Prof. Dr. Mehmet Sezai TÜRK graduated from the Faculty of Communication of Gazi University as an expert journalist in 1993. He began to work as a researcher at the Department of Printing Education of the Faculty of Technical Education in 1994. He completed his science expertise and doctoral studies in 2003. He was an Associate Doctor in Communication Sciences in 2010 and became a Professor in 2017. He has been a faculty member of the Department of Radio, Television, and Cinema of the Faculty of Communication at Ankara Hacı Bayram Veli University since 2018. Prof. Dr. Türk has also been serving as the Dean of the Faculty of Communication at Kyrgyzstan Manas University since September 2021. He assumed many administrative duties throughout his career, such as the Head of Printing Education Department in 2003, Department Coordinator of European Union Credit Transfer System (ETCS) in 2003, Assignee Directorship at Gazi University Polatlı Vocational Higher School in 2003, Head of Department of Printing Education in 2004-2007-2010, Head of Audio-Visual Techniques and Media Production Department at Gazi Vocational School in 2009, Head of Accounting and Tax Department at Gazi Vocational Higher School in 2009, and Head of the Department of Radio, Television, and Cinema of Faculty of Communication at Gazi University. He has also served as a member of many academic institutions and their departments, including: Faculty Member of the Coordination Projects of Gazi University, Board Member of Gazi University Atatürk Vocational School in 2008, Member of the Board of Directors of Gazi University, Deputy Director of the LLP-Erasmus Coordinator at Gazi Vocational Higher School, Cinema Incentive Board of the Ministry of Culture, and the Associate Professorship Board of UAK. Prof. Dr. Türk has published numerous national and international articles and papers, and five books, was a part of European Union projects, four scientific research projects, five Turkish Standard studies, and has prepared reports as a technical expert on many subjects. His main fields of study are: Strategic Communication (Risk, Reputation, Topic Agenda, Image, Crisis Management), New Media, Visual Culture Analysis, Public Relations, Political Communication, Perception Management, Organizational Culture, and Body Policies.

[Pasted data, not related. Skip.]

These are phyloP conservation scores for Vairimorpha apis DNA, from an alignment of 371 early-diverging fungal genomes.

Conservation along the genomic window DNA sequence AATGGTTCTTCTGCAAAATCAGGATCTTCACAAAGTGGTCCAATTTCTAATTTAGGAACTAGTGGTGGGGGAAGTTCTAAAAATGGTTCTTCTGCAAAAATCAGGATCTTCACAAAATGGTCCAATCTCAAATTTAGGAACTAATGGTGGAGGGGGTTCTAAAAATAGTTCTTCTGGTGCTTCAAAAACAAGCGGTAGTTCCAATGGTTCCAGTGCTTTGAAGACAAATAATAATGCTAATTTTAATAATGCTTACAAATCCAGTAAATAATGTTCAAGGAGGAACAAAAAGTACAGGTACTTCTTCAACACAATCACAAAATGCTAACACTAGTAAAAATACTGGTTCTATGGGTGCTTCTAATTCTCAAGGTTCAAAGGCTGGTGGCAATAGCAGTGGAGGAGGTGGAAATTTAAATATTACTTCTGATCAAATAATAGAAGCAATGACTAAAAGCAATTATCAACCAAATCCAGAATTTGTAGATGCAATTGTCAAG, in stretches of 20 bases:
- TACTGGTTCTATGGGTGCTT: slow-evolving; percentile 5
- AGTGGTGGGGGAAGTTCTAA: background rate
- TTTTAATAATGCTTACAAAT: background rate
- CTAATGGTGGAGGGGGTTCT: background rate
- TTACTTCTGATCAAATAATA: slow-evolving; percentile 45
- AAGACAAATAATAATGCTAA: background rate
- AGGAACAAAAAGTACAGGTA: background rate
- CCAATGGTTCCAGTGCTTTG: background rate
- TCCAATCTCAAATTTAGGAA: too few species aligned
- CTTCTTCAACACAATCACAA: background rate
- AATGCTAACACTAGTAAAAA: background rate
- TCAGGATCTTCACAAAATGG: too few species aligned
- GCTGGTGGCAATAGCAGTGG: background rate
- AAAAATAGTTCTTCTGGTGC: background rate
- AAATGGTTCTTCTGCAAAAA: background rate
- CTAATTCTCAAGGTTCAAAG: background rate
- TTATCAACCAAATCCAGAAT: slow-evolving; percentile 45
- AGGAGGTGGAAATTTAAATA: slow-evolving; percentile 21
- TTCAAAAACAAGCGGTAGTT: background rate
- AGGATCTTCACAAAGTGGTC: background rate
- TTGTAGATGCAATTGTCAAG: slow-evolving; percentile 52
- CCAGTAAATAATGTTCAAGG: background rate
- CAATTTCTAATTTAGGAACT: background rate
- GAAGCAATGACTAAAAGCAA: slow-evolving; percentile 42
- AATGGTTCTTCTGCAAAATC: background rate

Assist. Prof. Dr. Abdülhakim Bahadır DARI was born in 1985 in Kadıköy, İstanbul. He graduated from Department of Business of the Faculty of Business at Anadolu University (Eskişehir/Turkey) in 2010. He completed his master’s degree in Department of Management and Work Psychology of Marmara University (İstanbul/Turkey) in 2012. He completed his doctorate degree in Department of Public Relations of Marmara University (İstanbul/Turkey) in 2017. He has been working as an Assistant Professor at Yalova University since 2019. His interest areas are social media and public relations.
Lecturer Özkan AVCI completed his undergraduate degree in Public Relations and Advertising, Political Science and Public Administration, and Business Administration and master’s degree in the Department of Public Relations and Publicity. His doctorate education continues in the field of Public Relations and Publicity. Since 2016, he has been working as a Lecturer in the Public Relations and Publicity Programme at Bartın University. He has studies on Public Relations, Emotional Intelligence, New Media, Propaganda and Communication Research that have appeared in books, book chapters, and articles published in both Turkish and international peer-reviewed journals.